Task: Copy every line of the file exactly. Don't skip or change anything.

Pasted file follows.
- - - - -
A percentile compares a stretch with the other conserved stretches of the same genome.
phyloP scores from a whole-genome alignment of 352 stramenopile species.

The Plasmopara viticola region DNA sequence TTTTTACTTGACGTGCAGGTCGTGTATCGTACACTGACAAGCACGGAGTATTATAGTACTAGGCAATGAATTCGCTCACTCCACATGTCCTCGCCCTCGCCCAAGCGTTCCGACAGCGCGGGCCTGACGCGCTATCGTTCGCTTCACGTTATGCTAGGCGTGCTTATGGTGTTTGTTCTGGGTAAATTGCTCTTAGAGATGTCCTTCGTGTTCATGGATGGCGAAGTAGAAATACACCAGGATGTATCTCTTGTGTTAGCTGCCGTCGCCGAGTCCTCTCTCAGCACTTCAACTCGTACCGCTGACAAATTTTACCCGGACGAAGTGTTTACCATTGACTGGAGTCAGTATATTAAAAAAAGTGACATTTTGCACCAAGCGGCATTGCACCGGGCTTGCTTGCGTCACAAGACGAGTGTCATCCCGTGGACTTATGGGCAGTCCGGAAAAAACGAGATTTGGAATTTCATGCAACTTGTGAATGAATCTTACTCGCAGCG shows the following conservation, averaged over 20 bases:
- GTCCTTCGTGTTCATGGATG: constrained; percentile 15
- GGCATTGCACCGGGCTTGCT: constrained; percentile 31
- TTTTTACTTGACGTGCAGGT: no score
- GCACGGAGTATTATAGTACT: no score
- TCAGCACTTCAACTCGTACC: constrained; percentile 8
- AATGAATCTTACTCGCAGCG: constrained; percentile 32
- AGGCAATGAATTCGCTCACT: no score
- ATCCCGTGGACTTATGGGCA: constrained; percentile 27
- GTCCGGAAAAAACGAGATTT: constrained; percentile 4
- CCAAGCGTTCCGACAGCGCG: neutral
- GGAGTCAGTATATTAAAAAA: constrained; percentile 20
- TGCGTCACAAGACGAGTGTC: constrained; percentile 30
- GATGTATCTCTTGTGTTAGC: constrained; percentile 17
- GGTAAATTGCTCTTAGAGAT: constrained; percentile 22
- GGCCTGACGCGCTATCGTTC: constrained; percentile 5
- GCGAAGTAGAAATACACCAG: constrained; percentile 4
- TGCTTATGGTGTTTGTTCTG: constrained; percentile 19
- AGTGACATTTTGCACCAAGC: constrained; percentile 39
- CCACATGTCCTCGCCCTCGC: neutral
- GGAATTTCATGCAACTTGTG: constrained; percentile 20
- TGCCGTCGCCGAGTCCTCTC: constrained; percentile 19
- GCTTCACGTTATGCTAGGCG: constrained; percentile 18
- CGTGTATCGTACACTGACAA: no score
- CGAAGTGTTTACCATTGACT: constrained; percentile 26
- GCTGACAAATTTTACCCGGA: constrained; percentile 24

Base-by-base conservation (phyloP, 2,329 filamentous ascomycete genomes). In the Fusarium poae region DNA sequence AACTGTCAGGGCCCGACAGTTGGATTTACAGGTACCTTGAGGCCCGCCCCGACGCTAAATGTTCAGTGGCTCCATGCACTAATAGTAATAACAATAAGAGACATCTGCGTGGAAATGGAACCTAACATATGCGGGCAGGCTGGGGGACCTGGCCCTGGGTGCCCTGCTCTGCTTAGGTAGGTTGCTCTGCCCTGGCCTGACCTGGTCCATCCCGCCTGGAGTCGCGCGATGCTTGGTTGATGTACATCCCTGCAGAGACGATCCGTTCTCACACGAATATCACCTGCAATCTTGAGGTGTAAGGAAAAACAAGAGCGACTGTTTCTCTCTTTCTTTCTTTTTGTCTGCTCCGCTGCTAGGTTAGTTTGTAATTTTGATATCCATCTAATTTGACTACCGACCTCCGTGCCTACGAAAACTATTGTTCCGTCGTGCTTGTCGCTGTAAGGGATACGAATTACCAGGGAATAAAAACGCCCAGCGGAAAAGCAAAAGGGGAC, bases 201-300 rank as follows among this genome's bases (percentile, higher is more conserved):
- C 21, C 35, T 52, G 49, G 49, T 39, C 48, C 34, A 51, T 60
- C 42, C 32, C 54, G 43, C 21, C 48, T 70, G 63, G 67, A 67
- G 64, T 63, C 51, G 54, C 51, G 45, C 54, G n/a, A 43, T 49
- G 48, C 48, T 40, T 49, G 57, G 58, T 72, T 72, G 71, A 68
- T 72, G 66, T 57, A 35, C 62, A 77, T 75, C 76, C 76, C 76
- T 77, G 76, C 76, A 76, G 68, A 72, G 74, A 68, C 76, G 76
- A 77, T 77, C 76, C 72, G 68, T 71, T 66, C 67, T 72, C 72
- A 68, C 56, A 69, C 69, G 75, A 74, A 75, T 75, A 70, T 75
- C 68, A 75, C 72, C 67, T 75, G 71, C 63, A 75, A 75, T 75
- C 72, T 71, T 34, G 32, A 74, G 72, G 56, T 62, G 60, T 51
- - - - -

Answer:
A percentile compares a stretch with the other conserved stretches of the same genome.
phyloP scores from a whole-genome alignment of 352 stramenopile species.

The Plasmopara viticola region DNA sequence TTTTTACTTGACGTGCAGGTCGTGTATCGTACACTGACAAGCACGGAGTATTATAGTACTAGGCAATGAATTCGCTCACTCCACATGTCCTCGCCCTCGCCCAAGCGTTCCGACAGCGCGGGCCTGACGCGCTATCGTTCGCTTCACGTTATGCTAGGCGTGCTTATGGTGTTTGTTCTGGGTAAATTGCTCTTAGAGATGTCCTTCGTGTTCATGGATGGCGAAGTAGAAATACACCAGGATGTATCTCTTGTGTTAGCTGCCGTCGCCGAGTCCTCTCTCAGCACTTCAACTCGTACCGCTGACAAATTTTACCCGGACGAAGTGTTTACCATTGACTGGAGTCAGTATATTAAAAAAAGTGACATTTTGCACCAAGCGGCATTGCACCGGGCTTGCTTGCGTCACAAGACGAGTGTCATCCCGTGGACTTATGGGCAGTCCGGAAAAAACGAGATTTGGAATTTCATGCAACTTGTGAATGAATCTTACTCGCAGCG shows the following conservation, averaged over 20 bases:
- GTCCTTCGTGTTCATGGATG: constrained; percentile 15
- GGCATTGCACCGGGCTTGCT: constrained; percentile 31
- TTTTTACTTGACGTGCAGGT: no score
- GCACGGAGTATTATAGTACT: no score
- TCAGCACTTCAACTCGTACC: constrained; percentile 8
- AATGAATCTTACTCGCAGCG: constrained; percentile 32
- AGGCAATGAATTCGCTCACT: no score
- ATCCCGTGGACTTATGGGCA: constrained; percentile 27
- GTCCGGAAAAAACGAGATTT: constrained; percentile 4
- CCAAGCGTTCCGACAGCGCG: neutral
- GGAGTCAGTATATTAAAAAA: constrained; percentile 20
- TGCGTCACAAGACGAGTGTC: constrained; percentile 30
- GATGTATCTCTTGTGTTAGC: constrained; percentile 17
- GGTAAATTGCTCTTAGAGAT: constrained; percentile 22
- GGCCTGACGCGCTATCGTTC: constrained; percentile 5
- GCGAAGTAGAAATACACCAG: constrained; percentile 4
- TGCTTATGGTGTTTGTTCTG: constrained; percentile 19
- AGTGACATTTTGCACCAAGC: constrained; percentile 39
- CCACATGTCCTCGCCCTCGC: neutral
- GGAATTTCATGCAACTTGTG: constrained; percentile 20
- TGCCGTCGCCGAGTCCTCTC: constrained; percentile 19
- GCTTCACGTTATGCTAGGCG: constrained; percentile 18
- CGTGTATCGTACACTGACAA: no score
- CGAAGTGTTTACCATTGACT: constrained; percentile 26
- GCTGACAAATTTTACCCGGA: constrained; percentile 24

Base-by-base conservation (phyloP, 2,329 filamentous ascomycete genomes). In the Fusarium poae region DNA sequence AACTGTCAGGGCCCGACAGTTGGATTTACAGGTACCTTGAGGCCCGCCCCGACGCTAAATGTTCAGTGGCTCCATGCACTAATAGTAATAACAATAAGAGACATCTGCGTGGAAATGGAACCTAACATATGCGGGCAGGCTGGGGGACCTGGCCCTGGGTGCCCTGCTCTGCTTAGGTAGGTTGCTCTGCCCTGGCCTGACCTGGTCCATCCCGCCTGGAGTCGCGCGATGCTTGGTTGATGTACATCCCTGCAGAGACGATCCGTTCTCACACGAATATCACCTGCAATCTTGAGGTGTAAGGAAAAACAAGAGCGACTGTTTCTCTCTTTCTTTCTTTTTGTCTGCTCCGCTGCTAGGTTAGTTTGTAATTTTGATATCCATCTAATTTGACTACCGACCTCCGTGCCTACGAAAACTATTGTTCCGTCGTGCTTGTCGCTGTAAGGGATACGAATTACCAGGGAATAAAAACGCCCAGCGGAAAAGCAAAAGGGGAC, bases 201-300 rank as follows among this genome's bases (percentile, higher is more conserved):
- C 21, C 35, T 52, G 49, G 49, T 39, C 48, C 34, A 51, T 60
- C 42, C 32, C 54, G 43, C 21, C 48, T 70, G 63, G 67, A 67
- G 64, T 63, C 51, G 54, C 51, G 45, C 54, G n/a, A 43, T 49
- G 48, C 48, T 40, T 49, G 57, G 58, T 72, T 72, G 71, A 68
- T 72, G 66, T 57, A 35, C 62, A 77, T 75, C 76, C 76, C 76
- T 77, G 76, C 76, A 76, G 68, A 72, G 74, A 68, C 76, G 76
- A 77, T 77, C 76, C 72, G 68, T 71, T 66, C 67, T 72, C 72
- A 68, C 56, A 69, C 69, G 75, A 74, A 75, T 75, A 70, T 75
- C 68, A 75, C 72, C 67, T 75, G 71, C 63, A 75, A 75, T 75
- C 72, T 71, T 34, G 32, A 74, G 72, G 56, T 62, G 60, T 51